I’ve always had a very special
relationship with water. All the most important moments of my life have been in the pool. But when you’re in the water and you’re immersed in it, it’s very therapeutic.
It’s where no one else can get to you. I’ve known Eduardo now for a few years, and what became evident to me was his passion for swimming, and for teaching
others to swim. But the difference with Swimming Nature is the attention to detail, but also the care that the teacher takes with
the swimmer to make them feel comfortable in the water. I think
that is kind of key when you’re doing something for the first time,
and you’re slightly vulnerable. I think that you learn an awful lot more from somebody when you just engage with one person. You’re not trying to look after ten people in the pool. From the very first lesson the students are developing a bond with the water. They’re overcoming their fears, and they’re learning to control their bodies. Eduardo’s methods come from twenty-five years of experience, being on the pool side, being in the pool and teaching. In order
to learn the correct mechanics of the strokes you need to put your head in the water. We also use floatation as a tool to teach. We don’t need any artificial buoyancy apart from their own body. Our teaching programme consists of sixty-four modules, covering all aspects of swimming from adaptation to the water, right up to medley and tumble turns. The relationship of the teacher and the student is key. When the teacher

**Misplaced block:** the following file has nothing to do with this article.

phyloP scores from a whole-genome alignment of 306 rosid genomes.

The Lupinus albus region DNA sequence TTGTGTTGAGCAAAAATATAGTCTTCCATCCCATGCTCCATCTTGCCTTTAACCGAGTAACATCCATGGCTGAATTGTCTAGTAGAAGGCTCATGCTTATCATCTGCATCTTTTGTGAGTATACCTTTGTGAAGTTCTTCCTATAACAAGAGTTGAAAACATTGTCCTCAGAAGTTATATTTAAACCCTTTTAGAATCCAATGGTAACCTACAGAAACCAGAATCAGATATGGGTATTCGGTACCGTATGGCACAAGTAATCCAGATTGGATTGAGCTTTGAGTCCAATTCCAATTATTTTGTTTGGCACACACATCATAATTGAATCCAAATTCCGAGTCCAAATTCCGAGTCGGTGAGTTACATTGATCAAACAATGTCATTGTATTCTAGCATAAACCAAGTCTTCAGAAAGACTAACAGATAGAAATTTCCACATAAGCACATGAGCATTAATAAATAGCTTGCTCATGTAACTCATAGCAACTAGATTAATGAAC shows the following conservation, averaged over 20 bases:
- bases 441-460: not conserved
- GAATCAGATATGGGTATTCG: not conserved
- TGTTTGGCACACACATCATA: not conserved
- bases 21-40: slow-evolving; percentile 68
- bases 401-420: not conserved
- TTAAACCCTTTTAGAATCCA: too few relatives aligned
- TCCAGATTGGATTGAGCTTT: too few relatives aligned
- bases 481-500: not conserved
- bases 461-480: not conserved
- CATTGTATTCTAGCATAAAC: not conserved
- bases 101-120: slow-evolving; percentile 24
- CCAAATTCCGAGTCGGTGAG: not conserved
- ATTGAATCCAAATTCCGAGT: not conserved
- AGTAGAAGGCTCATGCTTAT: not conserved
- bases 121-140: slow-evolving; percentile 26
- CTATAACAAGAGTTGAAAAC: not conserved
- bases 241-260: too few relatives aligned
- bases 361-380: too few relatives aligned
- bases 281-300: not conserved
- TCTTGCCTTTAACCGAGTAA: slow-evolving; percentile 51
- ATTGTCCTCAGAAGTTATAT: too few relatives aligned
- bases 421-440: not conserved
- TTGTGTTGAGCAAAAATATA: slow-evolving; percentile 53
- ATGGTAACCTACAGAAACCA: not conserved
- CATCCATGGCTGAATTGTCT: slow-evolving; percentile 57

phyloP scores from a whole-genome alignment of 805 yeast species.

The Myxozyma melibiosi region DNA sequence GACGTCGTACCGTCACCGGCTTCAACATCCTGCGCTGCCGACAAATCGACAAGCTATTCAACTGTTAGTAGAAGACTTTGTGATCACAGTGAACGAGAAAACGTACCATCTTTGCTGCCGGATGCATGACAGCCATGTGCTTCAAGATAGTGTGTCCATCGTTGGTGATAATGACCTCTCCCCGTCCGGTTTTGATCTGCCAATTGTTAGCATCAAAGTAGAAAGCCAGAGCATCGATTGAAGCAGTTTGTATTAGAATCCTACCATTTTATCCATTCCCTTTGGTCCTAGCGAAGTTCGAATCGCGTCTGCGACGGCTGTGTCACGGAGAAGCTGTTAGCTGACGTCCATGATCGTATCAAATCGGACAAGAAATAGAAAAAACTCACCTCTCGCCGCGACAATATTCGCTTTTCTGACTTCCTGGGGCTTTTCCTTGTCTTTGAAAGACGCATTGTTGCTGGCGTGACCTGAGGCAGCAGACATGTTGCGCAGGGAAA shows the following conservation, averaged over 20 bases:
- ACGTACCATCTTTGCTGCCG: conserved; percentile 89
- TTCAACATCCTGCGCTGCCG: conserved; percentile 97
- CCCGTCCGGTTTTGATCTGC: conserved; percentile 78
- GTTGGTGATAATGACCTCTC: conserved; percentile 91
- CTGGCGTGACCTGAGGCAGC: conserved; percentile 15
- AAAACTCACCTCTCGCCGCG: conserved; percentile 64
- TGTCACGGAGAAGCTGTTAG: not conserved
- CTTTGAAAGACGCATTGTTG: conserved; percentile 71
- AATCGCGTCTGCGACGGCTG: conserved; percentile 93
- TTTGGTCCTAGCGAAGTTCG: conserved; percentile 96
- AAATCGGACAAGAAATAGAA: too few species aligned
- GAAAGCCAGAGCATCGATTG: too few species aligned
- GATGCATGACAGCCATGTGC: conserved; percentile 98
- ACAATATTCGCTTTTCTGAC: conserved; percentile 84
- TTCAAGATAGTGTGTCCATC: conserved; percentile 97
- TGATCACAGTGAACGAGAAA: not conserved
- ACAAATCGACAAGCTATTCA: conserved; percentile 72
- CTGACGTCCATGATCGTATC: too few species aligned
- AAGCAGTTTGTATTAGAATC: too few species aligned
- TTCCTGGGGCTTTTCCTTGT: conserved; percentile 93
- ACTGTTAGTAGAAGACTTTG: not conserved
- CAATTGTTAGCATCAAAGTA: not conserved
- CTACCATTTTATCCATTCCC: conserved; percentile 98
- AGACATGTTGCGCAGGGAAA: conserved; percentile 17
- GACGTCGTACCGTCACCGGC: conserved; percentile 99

gives a big high five to the student on every skill that they have achieved
it’s the biggest source of motivation for the student.
It’s important that kids learn to swim simply because it can save your life,
it’s a life skill and it gives you confidence! By learning a new skill you
feel good about yourself. I’m proud to support Swimming Nature as
they prepare every student for their future.